Some of the assumptions going into the Theodore's supply curve aren't even necessary. The information transfer framework has a useful antecedent in Gary Becker's paper Irrational Behavior in Economic Theory [Journal of Political Economy 70 (1962): 1--13] that uses effectively random agents (i.e. maximum entropy) to reproduce supply and demand. I usually just stick with the explanation of the demand curve because it's far more intuitive, but there's also the supply side. That was concisely summarized by Cosma Shalizi:

... the insight is that a wider range of productive techniques, and of scales of production, become profitable at higher prices. This matters, says Becker, because producers cannot keep running losses forever. If they're not running at a loss, though, they can stay in business. So, again without any story about preferences or maximization, as prices rise more firms could produce for the market and stay in it, and as prices fall more firms will be driven out, reducing supply. Again, nothing about individual preferences enters into the argument. Production processes which are physically perfectly feasible but un-profitable get suppressed, because capitalism has institutions to make them go away.

Effectively, as we move from a close-in production possibilities frontier (lower prices) to a far-out one (higher prices), the state space is simply larger [5]. This increasing size of the state space with price is what is captured in Eqs. (1) and (2), but it critically depends on setting a scale of the production possibilities frontier via the background macroeconomic equilibrium — we are considering perturbations around it.

David Glasner [6] has written about these 'macrofoundations' of microeconomics, e.g. here in relation to Econ 101. A lot of microeconomics makes assumptions that are likely only valid near a macroeconomic equilibrium. This is something that I hope the information transfer framework makes more explicit.

II. The rates of change of supply and demand

There is an assumption about the rates of change of the supply and demand distributions made leading to Eq. (1) above. That assumption about whether supply or demand is adjusting faster [2] when you are looking at supply and demand curves is another place where the information transfer framework makes an implicit Econ 101 assumption explicit — and does so in a way that I think would be incredibly beneficial to the discourse. In particular, beneficial to the discussion of labor markets. As I talk about at the link in more detail, the idea that you could have e.g. a surge of immigration and somehow classify it entirely as a supply shock to labor, reducing wages, is nonsensical in the information transfer framework. Workers are working precisely so they can pay for things they need, which means we cannot assume either supply or demand is changing faster; both are changing together. Immediately we are thrown out of the supply and demand diagram logic and instead are talking about general equilibrium.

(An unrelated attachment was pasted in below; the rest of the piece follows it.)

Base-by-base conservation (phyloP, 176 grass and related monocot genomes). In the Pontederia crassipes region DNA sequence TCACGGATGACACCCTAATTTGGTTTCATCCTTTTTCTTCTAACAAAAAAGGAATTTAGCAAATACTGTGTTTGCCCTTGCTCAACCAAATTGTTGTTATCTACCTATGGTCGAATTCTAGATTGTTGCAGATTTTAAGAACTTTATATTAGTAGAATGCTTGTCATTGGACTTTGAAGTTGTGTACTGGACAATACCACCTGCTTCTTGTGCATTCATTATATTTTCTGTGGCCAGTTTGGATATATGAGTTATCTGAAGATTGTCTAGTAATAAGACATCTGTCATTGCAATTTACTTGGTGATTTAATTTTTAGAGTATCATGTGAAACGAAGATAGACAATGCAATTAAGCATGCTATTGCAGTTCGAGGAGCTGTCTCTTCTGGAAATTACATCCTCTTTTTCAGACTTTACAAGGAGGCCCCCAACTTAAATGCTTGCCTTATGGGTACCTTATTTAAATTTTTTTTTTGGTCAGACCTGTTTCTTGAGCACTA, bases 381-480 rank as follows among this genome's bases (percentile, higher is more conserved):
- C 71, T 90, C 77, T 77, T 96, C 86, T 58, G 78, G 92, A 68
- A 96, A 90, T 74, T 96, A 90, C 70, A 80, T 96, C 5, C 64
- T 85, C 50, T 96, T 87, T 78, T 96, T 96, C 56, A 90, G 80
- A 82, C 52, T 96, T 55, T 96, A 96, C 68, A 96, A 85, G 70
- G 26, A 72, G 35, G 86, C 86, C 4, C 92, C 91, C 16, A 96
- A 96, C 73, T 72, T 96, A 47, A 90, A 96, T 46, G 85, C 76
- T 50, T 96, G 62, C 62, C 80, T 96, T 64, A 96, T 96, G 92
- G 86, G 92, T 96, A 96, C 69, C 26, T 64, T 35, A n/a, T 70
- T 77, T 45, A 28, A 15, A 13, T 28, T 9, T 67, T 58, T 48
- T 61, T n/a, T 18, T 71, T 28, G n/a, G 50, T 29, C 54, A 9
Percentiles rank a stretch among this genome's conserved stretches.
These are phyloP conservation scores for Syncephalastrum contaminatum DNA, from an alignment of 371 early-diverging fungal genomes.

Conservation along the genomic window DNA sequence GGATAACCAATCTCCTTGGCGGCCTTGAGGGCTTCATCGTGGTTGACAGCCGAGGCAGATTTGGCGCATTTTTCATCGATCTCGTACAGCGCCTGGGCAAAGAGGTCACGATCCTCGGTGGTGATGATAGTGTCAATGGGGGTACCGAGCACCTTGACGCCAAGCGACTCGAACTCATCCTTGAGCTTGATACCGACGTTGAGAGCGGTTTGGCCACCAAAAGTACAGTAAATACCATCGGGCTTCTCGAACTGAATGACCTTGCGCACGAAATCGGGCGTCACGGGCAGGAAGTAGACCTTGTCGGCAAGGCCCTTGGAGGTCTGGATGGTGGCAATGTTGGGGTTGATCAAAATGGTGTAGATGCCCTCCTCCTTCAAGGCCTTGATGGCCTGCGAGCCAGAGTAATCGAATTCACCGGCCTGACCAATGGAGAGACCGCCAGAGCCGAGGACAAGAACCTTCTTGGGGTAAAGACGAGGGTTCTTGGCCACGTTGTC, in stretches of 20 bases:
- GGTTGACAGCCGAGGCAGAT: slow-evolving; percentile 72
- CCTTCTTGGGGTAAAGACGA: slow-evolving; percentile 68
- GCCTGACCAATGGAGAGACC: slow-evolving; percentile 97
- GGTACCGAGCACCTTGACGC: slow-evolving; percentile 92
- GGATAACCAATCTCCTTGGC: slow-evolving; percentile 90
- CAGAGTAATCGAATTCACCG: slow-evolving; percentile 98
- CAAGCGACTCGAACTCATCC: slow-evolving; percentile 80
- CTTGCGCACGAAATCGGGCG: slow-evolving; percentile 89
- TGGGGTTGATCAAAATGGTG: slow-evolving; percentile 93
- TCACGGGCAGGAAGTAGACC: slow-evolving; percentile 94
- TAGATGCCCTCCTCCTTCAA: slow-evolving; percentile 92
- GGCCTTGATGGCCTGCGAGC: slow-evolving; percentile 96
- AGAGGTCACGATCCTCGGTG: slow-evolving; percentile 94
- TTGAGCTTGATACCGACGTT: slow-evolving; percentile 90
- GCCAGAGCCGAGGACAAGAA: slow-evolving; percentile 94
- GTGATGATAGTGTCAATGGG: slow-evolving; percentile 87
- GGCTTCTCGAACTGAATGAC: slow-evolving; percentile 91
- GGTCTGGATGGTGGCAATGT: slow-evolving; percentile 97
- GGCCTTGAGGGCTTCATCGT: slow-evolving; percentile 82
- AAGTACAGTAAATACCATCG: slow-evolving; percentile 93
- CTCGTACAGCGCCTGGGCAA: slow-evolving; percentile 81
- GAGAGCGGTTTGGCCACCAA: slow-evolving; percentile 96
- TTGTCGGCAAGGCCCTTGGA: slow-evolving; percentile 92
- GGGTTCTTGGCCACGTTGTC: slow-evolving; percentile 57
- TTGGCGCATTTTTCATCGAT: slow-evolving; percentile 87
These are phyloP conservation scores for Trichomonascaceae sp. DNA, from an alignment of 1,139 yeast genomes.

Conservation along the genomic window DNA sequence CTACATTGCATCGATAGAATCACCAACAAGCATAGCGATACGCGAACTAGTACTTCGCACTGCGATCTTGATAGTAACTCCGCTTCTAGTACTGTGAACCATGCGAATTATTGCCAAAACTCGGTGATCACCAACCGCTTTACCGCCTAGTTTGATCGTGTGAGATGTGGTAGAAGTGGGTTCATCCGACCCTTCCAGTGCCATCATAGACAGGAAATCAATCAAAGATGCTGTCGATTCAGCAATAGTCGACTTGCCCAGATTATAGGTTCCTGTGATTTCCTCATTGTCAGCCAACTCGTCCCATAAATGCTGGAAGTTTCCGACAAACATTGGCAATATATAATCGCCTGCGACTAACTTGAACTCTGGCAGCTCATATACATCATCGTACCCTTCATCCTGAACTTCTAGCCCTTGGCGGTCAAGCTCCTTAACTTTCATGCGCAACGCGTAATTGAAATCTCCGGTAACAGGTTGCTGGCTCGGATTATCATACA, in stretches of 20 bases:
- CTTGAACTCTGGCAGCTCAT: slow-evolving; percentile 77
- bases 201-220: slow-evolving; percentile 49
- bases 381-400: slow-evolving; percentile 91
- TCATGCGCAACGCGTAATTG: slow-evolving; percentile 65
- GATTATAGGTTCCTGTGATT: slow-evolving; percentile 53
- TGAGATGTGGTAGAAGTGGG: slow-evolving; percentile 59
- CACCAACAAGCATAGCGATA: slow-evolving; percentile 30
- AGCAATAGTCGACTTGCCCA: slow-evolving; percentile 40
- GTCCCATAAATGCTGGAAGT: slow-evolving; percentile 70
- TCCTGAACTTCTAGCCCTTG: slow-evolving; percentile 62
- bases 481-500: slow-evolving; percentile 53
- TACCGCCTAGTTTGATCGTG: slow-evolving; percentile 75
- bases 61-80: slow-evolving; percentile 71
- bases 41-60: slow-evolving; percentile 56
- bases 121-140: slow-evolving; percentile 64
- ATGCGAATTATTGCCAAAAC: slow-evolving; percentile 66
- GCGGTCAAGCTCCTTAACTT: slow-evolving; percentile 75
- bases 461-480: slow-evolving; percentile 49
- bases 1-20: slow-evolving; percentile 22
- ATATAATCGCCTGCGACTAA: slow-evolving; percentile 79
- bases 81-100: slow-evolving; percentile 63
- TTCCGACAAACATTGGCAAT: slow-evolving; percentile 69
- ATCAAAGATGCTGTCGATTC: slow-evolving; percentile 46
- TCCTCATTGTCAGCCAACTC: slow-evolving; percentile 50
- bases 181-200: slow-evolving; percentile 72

III. Large numbers of inscrutable agents

Of course there is the even more fundamental assumption that an economy is made up of a huge number of agents and transactions. This explicitly enters into the information transfer framework twice: once to say distributions of supply and demand are close to the distributions of events drawn from those distributions (Borel law of large numbers), and once to go from discrete events to the continuous differential equation.

This means supply and demand cannot be used to understand markets in unique objects (e.g. art), or where there are few participants (e.g. labor market for CEOs of major companies). But it also means you cannot apply facts you discern in the aggregate to individual agents — for example see here. An individual did not necessarily consume fewer blueberries because of a blueberry tax, but instead had their own reasons (e.g. they had medical bills to pay, so could afford fewer blueberries) that only when aggregated across millions of people produced the ensemble average effect. This is a subtle point, but comes into play more when behavioral effects are considered. Just because a behavioral explanation aggregates to a successful description of a macro system, it does not mean the individual psychological explanation going into that behavioral effect is accurate.

Again, this is made explicit in the information transfer framework. Agents are assumed to be inscrutable — making decisions for reasons we cannot possibly know. The assumption is only that agents fully explore the state space, or at least that the subset of the state space that is fully explored is relatively stable with only sparse shocks (see the next item). This is the maximum entropy / ergodic assumption.

IV. Equilibrium

Another place where implicit assumptions are made explicit is equilibrium. The assumption of being at or near equilibrium such that $I(D) \simeq I(S)$ is even in the name: information equilibrium. The more general approach is the information transfer framework where $I(D) \geq I(S)$ and e.g prices fall below ideal (information equilibrium) prices. I've even distinguished these in notation, writing $D \rightleftarrows S$ for an information equilibrium relationship and $D \rightarrow S$ for an information transfer one.

Much like the concept of macrofoundations above, the idea behind supply and demand diagrams is that they are for understanding how the system responds near equilibrium. If you're away from information equilibrium, then you can't really interpret market moves as the interplay of supply and demand (e.g. for prediction markets). Here's David Glasner from his macrofoundations and Econ 101 post: